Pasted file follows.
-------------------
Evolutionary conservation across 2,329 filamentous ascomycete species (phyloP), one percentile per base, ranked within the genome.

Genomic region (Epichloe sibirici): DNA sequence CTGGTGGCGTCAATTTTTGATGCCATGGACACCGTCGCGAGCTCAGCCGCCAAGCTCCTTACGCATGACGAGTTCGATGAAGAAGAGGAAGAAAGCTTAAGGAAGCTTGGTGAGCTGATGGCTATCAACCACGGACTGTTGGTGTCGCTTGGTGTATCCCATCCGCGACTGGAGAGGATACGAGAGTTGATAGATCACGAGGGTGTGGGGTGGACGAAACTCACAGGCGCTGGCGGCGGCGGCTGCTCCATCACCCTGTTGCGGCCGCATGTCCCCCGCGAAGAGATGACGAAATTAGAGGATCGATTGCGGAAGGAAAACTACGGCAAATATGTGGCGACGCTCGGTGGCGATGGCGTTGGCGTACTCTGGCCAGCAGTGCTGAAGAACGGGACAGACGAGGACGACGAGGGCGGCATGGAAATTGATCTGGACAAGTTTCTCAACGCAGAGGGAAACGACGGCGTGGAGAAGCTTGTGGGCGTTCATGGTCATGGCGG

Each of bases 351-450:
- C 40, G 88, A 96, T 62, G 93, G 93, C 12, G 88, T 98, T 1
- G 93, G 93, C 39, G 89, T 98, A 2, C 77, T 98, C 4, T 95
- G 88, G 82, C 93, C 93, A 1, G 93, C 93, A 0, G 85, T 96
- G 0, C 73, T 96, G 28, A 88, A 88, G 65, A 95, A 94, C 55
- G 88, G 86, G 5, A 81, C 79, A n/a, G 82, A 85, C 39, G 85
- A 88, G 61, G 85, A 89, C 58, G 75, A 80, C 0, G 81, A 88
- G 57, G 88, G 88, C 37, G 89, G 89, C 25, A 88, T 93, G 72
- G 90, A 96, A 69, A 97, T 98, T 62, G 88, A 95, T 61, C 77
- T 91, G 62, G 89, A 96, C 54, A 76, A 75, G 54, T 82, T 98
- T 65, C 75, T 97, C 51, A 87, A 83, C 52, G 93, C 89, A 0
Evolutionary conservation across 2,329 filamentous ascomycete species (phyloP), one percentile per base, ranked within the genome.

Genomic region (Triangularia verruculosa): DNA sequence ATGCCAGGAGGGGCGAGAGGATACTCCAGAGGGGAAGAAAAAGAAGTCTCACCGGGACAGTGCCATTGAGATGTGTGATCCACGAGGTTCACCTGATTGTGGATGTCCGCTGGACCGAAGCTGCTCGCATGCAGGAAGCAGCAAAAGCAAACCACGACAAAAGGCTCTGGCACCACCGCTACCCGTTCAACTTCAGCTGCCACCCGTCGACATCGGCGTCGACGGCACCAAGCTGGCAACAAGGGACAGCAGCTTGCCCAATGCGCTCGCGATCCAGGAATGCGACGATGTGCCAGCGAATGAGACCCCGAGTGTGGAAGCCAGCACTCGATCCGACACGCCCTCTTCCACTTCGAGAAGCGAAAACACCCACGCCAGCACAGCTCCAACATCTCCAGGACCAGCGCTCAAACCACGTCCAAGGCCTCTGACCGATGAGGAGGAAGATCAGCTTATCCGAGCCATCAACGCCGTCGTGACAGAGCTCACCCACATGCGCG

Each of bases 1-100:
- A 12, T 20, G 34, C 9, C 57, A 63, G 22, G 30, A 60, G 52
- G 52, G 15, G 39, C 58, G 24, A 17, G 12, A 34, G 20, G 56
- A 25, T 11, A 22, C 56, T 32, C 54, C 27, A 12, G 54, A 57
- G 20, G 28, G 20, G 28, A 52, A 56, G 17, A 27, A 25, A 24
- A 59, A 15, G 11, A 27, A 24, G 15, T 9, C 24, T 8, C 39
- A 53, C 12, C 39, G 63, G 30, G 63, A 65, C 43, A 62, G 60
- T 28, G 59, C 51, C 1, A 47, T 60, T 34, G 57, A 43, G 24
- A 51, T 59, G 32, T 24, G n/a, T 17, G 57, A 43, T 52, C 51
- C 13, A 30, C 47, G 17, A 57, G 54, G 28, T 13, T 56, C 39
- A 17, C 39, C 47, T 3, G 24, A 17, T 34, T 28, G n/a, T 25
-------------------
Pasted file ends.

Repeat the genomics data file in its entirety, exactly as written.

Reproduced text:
Evolutionary conservation across 2,329 filamentous ascomycete species (phyloP), one percentile per base, ranked within the genome.

Genomic region (Epichloe sibirici): DNA sequence CTGGTGGCGTCAATTTTTGATGCCATGGACACCGTCGCGAGCTCAGCCGCCAAGCTCCTTACGCATGACGAGTTCGATGAAGAAGAGGAAGAAAGCTTAAGGAAGCTTGGTGAGCTGATGGCTATCAACCACGGACTGTTGGTGTCGCTTGGTGTATCCCATCCGCGACTGGAGAGGATACGAGAGTTGATAGATCACGAGGGTGTGGGGTGGACGAAACTCACAGGCGCTGGCGGCGGCGGCTGCTCCATCACCCTGTTGCGGCCGCATGTCCCCCGCGAAGAGATGACGAAATTAGAGGATCGATTGCGGAAGGAAAACTACGGCAAATATGTGGCGACGCTCGGTGGCGATGGCGTTGGCGTACTCTGGCCAGCAGTGCTGAAGAACGGGACAGACGAGGACGACGAGGGCGGCATGGAAATTGATCTGGACAAGTTTCTCAACGCAGAGGGAAACGACGGCGTGGAGAAGCTTGTGGGCGTTCATGGTCATGGCGG

Each of bases 351-450:
- C 40, G 88, A 96, T 62, G 93, G 93, C 12, G 88, T 98, T 1
- G 93, G 93, C 39, G 89, T 98, A 2, C 77, T 98, C 4, T 95
- G 88, G 82, C 93, C 93, A 1, G 93, C 93, A 0, G 85, T 96
- G 0, C 73, T 96, G 28, A 88, A 88, G 65, A 95, A 94, C 55
- G 88, G 86, G 5, A 81, C 79, A n/a, G 82, A 85, C 39, G 85
- A 88, G 61, G 85, A 89, C 58, G 75, A 80, C 0, G 81, A 88
- G 57, G 88, G 88, C 37, G 89, G 89, C 25, A 88, T 93, G 72
- G 90, A 96, A 69, A 97, T 98, T 62, G 88, A 95, T 61, C 77
- T 91, G 62, G 89, A 96, C 54, A 76, A 75, G 54, T 82, T 98
- T 65, C 75, T 97, C 51, A 87, A 83, C 52, G 93, C 89, A 0
Evolutionary conservation across 2,329 filamentous ascomycete species (phyloP), one percentile per base, ranked within the genome.

Genomic region (Triangularia verruculosa): DNA sequence ATGCCAGGAGGGGCGAGAGGATACTCCAGAGGGGAAGAAAAAGAAGTCTCACCGGGACAGTGCCATTGAGATGTGTGATCCACGAGGTTCACCTGATTGTGGATGTCCGCTGGACCGAAGCTGCTCGCATGCAGGAAGCAGCAAAAGCAAACCACGACAAAAGGCTCTGGCACCACCGCTACCCGTTCAACTTCAGCTGCCACCCGTCGACATCGGCGTCGACGGCACCAAGCTGGCAACAAGGGACAGCAGCTTGCCCAATGCGCTCGCGATCCAGGAATGCGACGATGTGCCAGCGAATGAGACCCCGAGTGTGGAAGCCAGCACTCGATCCGACACGCCCTCTTCCACTTCGAGAAGCGAAAACACCCACGCCAGCACAGCTCCAACATCTCCAGGACCAGCGCTCAAACCACGTCCAAGGCCTCTGACCGATGAGGAGGAAGATCAGCTTATCCGAGCCATCAACGCCGTCGTGACAGAGCTCACCCACATGCGCG

Each of bases 1-100:
- A 12, T 20, G 34, C 9, C 57, A 63, G 22, G 30, A 60, G 52
- G 52, G 15, G 39, C 58, G 24, A 17, G 12, A 34, G 20, G 56
- A 25, T 11, A 22, C 56, T 32, C 54, C 27, A 12, G 54, A 57
- G 20, G 28, G 20, G 28, A 52, A 56, G 17, A 27, A 25, A 24
- A 59, A 15, G 11, A 27, A 24, G 15, T 9, C 24, T 8, C 39
- A 53, C 12, C 39, G 63, G 30, G 63, A 65, C 43, A 62, G 60
- T 28, G 59, C 51, C 1, A 47, T 60, T 34, G 57, A 43, G 24
- A 51, T 59, G 32, T 24, G n/a, T 17, G 57, A 43, T 52, C 51
- C 13, A 30, C 47, G 17, A 57, G 54, G 28, T 13, T 56, C 39
- A 17, C 39, C 47, T 3, G 24, A 17, T 34, T 28, G n/a, T 25